London seeks lead role as China's currency goes global
Almost two years ago, a little-known Sheffield-based maker of garden spades and lawn rakes made financial history.
Neill Tools was the first UK company to make a cross-border payment in the Chinese currency, with the help of banking giant HSBC.
"The volume of yuan-denominated trade in the UK will inevitably increase," the HSBC banker in charge of the deal said at the time.
The transaction was an unlikely harbinger of a shift in the global financial system, and the prediction about the importance of the Chinese currency in trade proved prescient.
Today, UK banks hold 35 billion yuan ($5.5bn;£3.5bn) worth of deposits in the Chinese currency, also known as the renminbi.
Most comes from companies, like Neill Tools, that now pay their Chinese suppliers and business partners in the yuan rather than in dollars and pounds - something that was impossible less than three years ago.
"I receive phone calls on a daily basis from companies wanting to know about the process of using the renminbi," says Janet Ming, head of the Royal Bank of Scotland's London China desk.
How the City's banks and financial institutions capture this growing trade will be key to securing London's future as a global financial centre.
However, London's financial activity in the yuan is still relatively limited, especially when compared to Hong Kong, which has been the main winner in China's push to extend its currency's global reach.
This week UK banking executives, along with officials from the Treasury and the City of London, meet in Hong Kong to discuss what they can learn from their former colony.
According to an April report by the City Of London Corporation, London's banks already hold more than 109 billion yuan worth of deposits, with 35 billion yuan estimated to be held in customer accounts.
The remainder are made up of institutional and interbank deposits - held by one bank on behalf of another.
While this is much less than the 554 billion yuan held in Hong Kong bank accounts, the emergence of another pool of yuan outside Hong Kong is important, says Kelvin Lau, an economist at Standard Chartered.
"It not only illustrates London's inherent strength as an international financial centre and its geographical and time-zone advantages in serving Western customers; more importantly it reflects growing (yuan) demand on an international scale," he says.
London also accounts for a quarter of foreign exchange trading in the yuan and last month, HSBC became the first company to issue debt denominated in the Chinese currency in London.
"London's strength is its institutional investor base; it is anticipated that as corporate and institutional deposits grow, so too will the liquidity of the London market," the report said.
London's rationale in seeking to develop its role as an offshore centre for trading in the yuan is easy to understand. It is keen to boost trade with China, and the City is angling for new avenues of business.
And unlike their counterparts in New York, UK government officials have been particularly active in promoting London's financial strengths to China.
"As the world's leading financial centre, London is uniquely well placed to assist China in its goal of further expanding the international use of the renminbi," UK Chancellor George Osborne said last month at the launch of a City initiative designed to strengthen London's position as a hub for renminbi business.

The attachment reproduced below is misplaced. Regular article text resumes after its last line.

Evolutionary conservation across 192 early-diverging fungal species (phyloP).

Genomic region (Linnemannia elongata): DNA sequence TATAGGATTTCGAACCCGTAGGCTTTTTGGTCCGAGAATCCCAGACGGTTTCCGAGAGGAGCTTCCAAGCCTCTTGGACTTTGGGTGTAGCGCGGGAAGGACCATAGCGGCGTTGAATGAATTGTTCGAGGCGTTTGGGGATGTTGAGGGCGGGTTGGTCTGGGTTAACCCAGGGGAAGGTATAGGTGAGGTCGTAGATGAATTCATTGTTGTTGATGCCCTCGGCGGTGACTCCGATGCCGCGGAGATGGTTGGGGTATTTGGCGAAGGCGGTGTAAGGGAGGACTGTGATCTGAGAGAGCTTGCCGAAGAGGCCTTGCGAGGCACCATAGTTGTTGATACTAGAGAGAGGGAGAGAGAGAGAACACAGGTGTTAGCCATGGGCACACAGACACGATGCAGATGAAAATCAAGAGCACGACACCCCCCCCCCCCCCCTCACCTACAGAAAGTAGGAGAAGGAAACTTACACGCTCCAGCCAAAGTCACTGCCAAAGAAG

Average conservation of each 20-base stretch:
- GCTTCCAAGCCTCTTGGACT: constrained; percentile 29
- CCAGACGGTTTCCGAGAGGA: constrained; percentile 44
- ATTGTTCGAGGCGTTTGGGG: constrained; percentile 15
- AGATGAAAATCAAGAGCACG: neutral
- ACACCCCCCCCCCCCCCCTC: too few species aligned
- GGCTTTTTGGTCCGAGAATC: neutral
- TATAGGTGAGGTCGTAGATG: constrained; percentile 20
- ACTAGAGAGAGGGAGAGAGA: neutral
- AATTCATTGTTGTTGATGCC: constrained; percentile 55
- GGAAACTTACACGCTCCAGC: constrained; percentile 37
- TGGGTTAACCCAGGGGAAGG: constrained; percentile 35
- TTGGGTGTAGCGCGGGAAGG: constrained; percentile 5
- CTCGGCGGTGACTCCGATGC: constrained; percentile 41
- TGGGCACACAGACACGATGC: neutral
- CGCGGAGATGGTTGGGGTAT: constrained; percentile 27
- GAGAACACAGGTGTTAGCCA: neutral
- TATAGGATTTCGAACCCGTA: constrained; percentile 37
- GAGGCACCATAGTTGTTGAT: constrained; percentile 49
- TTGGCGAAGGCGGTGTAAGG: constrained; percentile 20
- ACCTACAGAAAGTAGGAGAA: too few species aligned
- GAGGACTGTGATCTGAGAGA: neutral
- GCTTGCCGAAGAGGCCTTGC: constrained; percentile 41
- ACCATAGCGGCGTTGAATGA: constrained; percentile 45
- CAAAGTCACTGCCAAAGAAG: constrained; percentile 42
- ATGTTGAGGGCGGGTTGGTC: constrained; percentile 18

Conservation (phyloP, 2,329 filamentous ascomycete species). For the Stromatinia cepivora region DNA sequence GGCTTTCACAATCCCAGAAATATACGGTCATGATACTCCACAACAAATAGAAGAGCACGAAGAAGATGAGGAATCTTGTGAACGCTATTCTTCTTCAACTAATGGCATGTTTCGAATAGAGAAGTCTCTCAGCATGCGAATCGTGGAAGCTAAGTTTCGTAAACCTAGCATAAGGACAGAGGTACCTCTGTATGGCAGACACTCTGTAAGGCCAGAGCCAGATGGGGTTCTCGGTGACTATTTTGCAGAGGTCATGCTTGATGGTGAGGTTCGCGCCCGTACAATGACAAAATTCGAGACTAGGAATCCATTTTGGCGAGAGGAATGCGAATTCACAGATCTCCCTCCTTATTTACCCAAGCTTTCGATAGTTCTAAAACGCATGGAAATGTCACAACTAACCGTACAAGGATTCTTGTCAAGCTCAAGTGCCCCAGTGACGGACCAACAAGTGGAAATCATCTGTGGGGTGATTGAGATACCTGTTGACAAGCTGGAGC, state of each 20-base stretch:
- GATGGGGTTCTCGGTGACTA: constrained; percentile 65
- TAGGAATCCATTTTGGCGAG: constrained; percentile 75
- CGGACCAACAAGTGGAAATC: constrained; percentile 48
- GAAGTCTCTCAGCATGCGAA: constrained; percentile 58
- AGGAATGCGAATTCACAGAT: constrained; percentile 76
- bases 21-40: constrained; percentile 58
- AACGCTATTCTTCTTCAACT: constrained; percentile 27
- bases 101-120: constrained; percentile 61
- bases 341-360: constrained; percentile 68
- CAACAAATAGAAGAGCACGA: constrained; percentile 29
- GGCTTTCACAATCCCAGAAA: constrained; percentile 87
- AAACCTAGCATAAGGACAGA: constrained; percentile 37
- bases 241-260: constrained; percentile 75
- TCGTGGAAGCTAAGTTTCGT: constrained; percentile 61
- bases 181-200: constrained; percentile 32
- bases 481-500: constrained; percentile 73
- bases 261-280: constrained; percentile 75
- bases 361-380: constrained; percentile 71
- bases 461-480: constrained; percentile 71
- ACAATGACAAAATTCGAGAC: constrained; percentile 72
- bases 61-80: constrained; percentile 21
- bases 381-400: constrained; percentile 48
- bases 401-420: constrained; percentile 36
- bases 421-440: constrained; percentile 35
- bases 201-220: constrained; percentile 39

Beijing, meanwhile, wants the yuan to play a bigger role in the global financial system and reduce its reliance on the dollar. A push to make it internationalise its currency, which began in earnest in 2009, has taken on more urgency in recent months.
As such, "it makes sense to promote a new offshore centre, located in a different time zone to Hong Kong, which would appeal to businesses in Europe," says Dariusz Kowalczyk, senior economist at Credit Agricole.
Until the last decade, the renminbi was rarely seen beyond China's borders and Beijing still controls the flow of money in and out of the country.
London's bid to take its slice of international trade and investment in the yuan is constrained by two main factors.
Firstly, London lacks a natural customer base for many yuan financial products and services.
Retail investors or individual savers in the UK have less incentive to hold the yuan compared to their counterparts in Hong Kong, where the yuan is an accepted method of payment and mainland China a short bus or train ride away.
Appetite for yuan products is likely to be stronger among the London's army of institutional investors. However, waning expectations for appreciation in China's currency as its economy slows could diminish the market's appeal.
And many European companies are still nervous about making and receiving payments in the yuan despite suppliers offering discounts of up to 10% for those willing to take the risk.
"Some companies are concerned because they are not sure how to hedge the transaction or how to get the currency converted," says Ms Ming.
"But Chinese suppliers are increasingly favouring payment in renminbi."
The second obstacle is London's lack of direct access to market infrastructure like settlement and clearing - only Hong Kong and Macau have clearing banks outside of mainland China.
This reinforces Hong Kong's position as the most obvious place to settle transactions and make deals in the yuan.
London is hoping to bridge this gap through an extension of the operating hours of Hong Kong's real time renminbi settlement system, which is expected to take effect at the end of June.
"The London market is still in its early stages and I think it will take some time, especially for individuals, to be comfortable holding the yuan," says Ms Ming.
"But it's not a matter of whether they should consider it, it's a matter of when."